Do your best to share your boundaries at a time when things are calm, before any opportunities for boundaries to be crossed occur. Having clearly and cleanly articulated your boundaries ahead of time will avoid adding tension to an already emotionally heightened moment. Do it before your boundaries are crossed, not during. It will produce a much higher likelihood that your words will be accepted.

P - Prepare for Pushback

“Expect that some people will not like your boundaries. Be ready for resistance and stand firm in what you know is right for you.”

— Sarri Gilman, Author of Transform Your Boundaries

People will either grow with you or fight your growth. If you haven’t had defined boundaries in the past, there is a good chance you are in one or many codependent relationships. A codependent relationship is when one person (or both) is unhealthily attached to the other and puts the other’s needs before their own. Moving from codependence to boundary interdependence can feel very uncomfortable and distressing for both parties. There are many vulnerable emotions involved in relationships, communicating boundaries often triggers some defensiveness. Be prepared for pushback. 

It is important to remember that you do not owe anyone an explanation of your boundaries. Your needs are valid and important, and you get to protect them with the boundaries you choose. There is nothing to prove, your boundaries are valid. Long explanations of your boundaries in tense moments allows for people to argue with you or try to convince you otherwise. Each point of your explanation creates ground to argue on. The shorter you are, the more people will recognize that you are serious and will respect you for it.

For example, your boundary may be “I will not go into debt when aiding someone else.” If your sister asks to borrow money to pay off her rent and you cannot afford it, you can communicate your boundary by saying something as simple as “I’m sorry that must be hard. I can’t afford to give you money right now.” and leave it at that. You do not need to prove it or explain why you don’t want to go into debt. Communicate your boundary and leave it at that.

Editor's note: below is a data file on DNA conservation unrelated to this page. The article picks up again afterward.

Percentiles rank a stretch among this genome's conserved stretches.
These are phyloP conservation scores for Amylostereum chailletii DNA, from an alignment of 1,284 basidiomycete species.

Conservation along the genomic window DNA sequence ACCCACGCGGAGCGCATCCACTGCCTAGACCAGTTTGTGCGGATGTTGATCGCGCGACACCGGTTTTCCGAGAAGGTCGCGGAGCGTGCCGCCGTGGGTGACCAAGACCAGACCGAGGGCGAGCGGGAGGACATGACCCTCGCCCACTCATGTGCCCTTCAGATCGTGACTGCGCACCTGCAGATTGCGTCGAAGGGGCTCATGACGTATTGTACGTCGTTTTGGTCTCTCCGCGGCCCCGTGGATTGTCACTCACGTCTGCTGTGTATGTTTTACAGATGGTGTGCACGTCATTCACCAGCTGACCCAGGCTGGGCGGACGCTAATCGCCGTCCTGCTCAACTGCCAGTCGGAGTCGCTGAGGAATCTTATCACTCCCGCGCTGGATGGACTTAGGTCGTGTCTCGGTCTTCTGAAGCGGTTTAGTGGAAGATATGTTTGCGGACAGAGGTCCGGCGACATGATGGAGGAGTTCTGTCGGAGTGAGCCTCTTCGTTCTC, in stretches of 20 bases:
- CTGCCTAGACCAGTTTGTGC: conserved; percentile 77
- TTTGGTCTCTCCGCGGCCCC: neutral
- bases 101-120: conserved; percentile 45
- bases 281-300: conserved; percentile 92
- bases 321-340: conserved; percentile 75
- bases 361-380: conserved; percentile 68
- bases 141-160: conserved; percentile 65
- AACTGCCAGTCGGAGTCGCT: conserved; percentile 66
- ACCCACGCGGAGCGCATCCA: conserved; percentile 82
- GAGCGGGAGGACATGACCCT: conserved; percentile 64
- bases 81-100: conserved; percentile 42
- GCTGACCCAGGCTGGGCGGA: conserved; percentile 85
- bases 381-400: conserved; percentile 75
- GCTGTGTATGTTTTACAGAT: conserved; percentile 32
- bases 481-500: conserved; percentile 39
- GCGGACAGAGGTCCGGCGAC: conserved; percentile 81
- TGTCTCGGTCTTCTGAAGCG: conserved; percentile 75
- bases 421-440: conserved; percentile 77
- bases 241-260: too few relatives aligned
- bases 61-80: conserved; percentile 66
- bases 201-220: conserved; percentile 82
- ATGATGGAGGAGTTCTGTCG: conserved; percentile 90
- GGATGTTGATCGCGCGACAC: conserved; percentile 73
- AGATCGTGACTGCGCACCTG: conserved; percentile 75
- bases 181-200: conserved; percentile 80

“Resistance to boundaries is natural. Expect it and be ready to explain your reasons with calm assertiveness.”

— Dr. Harriet Lerner, Clinical Psychologist and Author of The Dance of Anger

E - Enact (Execute, Enforce) Boundaries

Dr. Henry Cloud says, “Boundaries are essentially about saying, ‘Here’s where I end, and you begin.’ Consistency in enforcement helps others understand and respect this demarcation.”

Your boundaries are for you. You cannot set a boundary for someone else, and they cannot set a boundary for you. Your boundaries can only guide your own behavior. For example, the boundary “I will not engage in destructive conversations or actions” involves other people within the conversation, but only guides your actions. When a conversation or action gets destructive, I cannot force other people to be kinder, my options are to communicate my boundary and ask the other people to change the topic or to leave the conversation.

Boundaries are communicated through actions not words.

C - Checkup

“Boundaries are not static. They should evolve as you grow and your circumstances change.”

Dr. Lisa Firestone, Clinical Psychologist and Author

Are your boundaries still serving you? Do a regular check-up to make sure that the needs from the past are still relevant to the person you are today. Children need very different boundaries than adults. Check-in to make sure your boundaries are still serving your needs today.

T - Trust Your Decision

“Trust yourself enough to set boundaries and know that you deserve to have them respected.”

— Cheryl Richardson, Author of The Art of Extreme Self-Care

It is easy to question your decision when you get pushback. Trust your decision. It will be hard at first. It will also be worth it to find a new life of respect and growth.

“Good fences make good neighbors. Knowing where your limits are and communicating them effectively creates respectful relationships.”

— Robert Frost, Poet

I invite you to spend time today writing out your boundaries and then dive deeper into boundaries setting and being Kind instead of Nice by signing up for the 5-Day Self-Paced Masterclass.